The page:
Re: [PATCH v3 1/2] writeback: add dirty_background_centisecs per bdivariable

From: Dave Chinner
Date: Sun Oct 21 2012 - 21:27:12 EST

On Fri, Oct 19, 2012 at 04:51:05PM +0900, Namjae Jeon wrote:
> Hi Dave.
> Test Procedure:
> 1) Local USB disk WRITE speed on NFS server is ~25 MB/s
> 2) Run WRITE test(create 1 GB file) on NFS Client with default
> writeback settings on NFS Server. By default
> bdi->dirty_background_bytes = 0, that means no change in default
> writeback behaviour
> 3) Next we change bdi->dirty_background_bytes = 25 MB (almost equal to
> local USB disk write speed on NFS Server)
> *** only on NFS Server - not on NFS Client ***

Ok, so the results look good, but it's not really addressing what I
was asking, though. A typical desktop PC has a disk that can do
100MB/s and GbE, so I was expecting a test that showed throughput
close to GbE maximums at least (ie. around that 100MB/s). I have 3
year old, low end, low power hardware (atom) that hanles twice the
throughput you are testing here, and most current consumer NAS
devices are more powerful than this. IOWs, I think the rates you are
testing at are probably too low even for the consumer NAS market to
consider relevant...

> ----------------------------------------------------------------------------------
> Multiple NFS Client test:
> -----------------------------------------------------------------------------------
> Sorry - We could not arrange multiple PCs to verify this.
> So, we tried 1 NFS Server + 2 NFS Clients using 3 target boards:
> ARM Target + 512 MB RAM + ethernet - 100 Mbits/s, create 1 GB File

But this really doesn't tells us anything - it's still only 100Mb/s,
which we'd expect is already getting very close to line rate even
with low powered client hardware.

What I'm concerned about the NFS server "sweet spot" - a $10k server
that exports 20TB of storage and can sustain close to a GB/s of NFS
traffic over a single 10GbE link with tens to hundreds of clients.
100MB/s and 10 clients is about the minimum needed to be able to
extrapolate a litle and make an informed guess of how it will scale

> > 1. what's the comparison in performance to typical NFS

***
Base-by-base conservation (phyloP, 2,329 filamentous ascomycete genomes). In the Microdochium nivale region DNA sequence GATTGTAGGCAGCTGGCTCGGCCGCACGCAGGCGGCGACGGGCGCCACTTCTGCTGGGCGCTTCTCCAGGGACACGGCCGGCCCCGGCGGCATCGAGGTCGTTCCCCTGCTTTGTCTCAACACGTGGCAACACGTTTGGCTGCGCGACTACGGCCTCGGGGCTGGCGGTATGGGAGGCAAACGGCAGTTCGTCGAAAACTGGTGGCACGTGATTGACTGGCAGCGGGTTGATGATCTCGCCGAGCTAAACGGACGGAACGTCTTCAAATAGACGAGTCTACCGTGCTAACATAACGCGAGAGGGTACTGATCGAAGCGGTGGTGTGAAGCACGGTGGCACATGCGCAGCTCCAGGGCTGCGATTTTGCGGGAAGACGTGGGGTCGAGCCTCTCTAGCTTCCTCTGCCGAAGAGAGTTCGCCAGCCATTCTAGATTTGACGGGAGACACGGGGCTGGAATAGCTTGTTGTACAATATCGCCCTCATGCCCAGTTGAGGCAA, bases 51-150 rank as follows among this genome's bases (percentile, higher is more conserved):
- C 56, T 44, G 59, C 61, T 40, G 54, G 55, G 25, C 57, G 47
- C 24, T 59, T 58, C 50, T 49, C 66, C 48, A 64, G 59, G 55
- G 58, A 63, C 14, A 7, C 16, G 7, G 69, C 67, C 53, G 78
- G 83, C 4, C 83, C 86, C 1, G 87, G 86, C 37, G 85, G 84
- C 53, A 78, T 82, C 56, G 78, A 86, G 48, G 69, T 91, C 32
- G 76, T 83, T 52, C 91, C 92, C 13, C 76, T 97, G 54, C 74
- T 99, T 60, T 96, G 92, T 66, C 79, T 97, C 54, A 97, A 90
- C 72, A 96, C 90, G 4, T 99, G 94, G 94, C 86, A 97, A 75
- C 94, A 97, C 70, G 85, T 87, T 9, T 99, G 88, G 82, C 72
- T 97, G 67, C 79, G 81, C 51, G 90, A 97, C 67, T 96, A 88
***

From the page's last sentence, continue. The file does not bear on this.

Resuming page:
> > server writeback parameter tuning? i.e. dirty_background_ratio=5,
> > dirty_ratio=10, dirty_expire_centiseconds=1000,
> > dirty_writeback_centisecs=1? i.e. does this give change give any
> > benefit over the current common practice for configuring NFS
> > servers?
> Agreed, that above improvement in write speed can be achieved by
> tuning above write-back parameters.
> But if we change these settings, it will change write-back behavior
> system wide.
> On the other hand, if we change proposed per bdi setting,
> bdi->dirty_background_bytes it will change write-back behavior for the
> block device exported on NFS server.

I already know what the difference between global vs per-bdi tuning
means. What I want to know is how your results compare
*numerically* to just having a tweaked global setting on a vanilla
kernel. i.e. is there really any performance benefit to per-bdi
configuration that cannot be gained by existing methods?

> > 2. what happens when you have 10 clients all writing to the server
> > at once? Or a 100? NFS servers rarely have a single writer to a
> > single file at a time, so what impact does this change have on
> > multiple concurrent file write performance from multiple clients
> Sorry, we could not arrange more than 2 PCs for verifying this.

Really? Well, perhaps there's some tools that might be useful for
you here:


Test load generator for NFS. Uses multiple threads, multiple
sockets and multiple IP addresses to simulate loads from many
machines, thus enabling testing of NFS server setups with larger
client counts than can be tested with physical infrastructure (or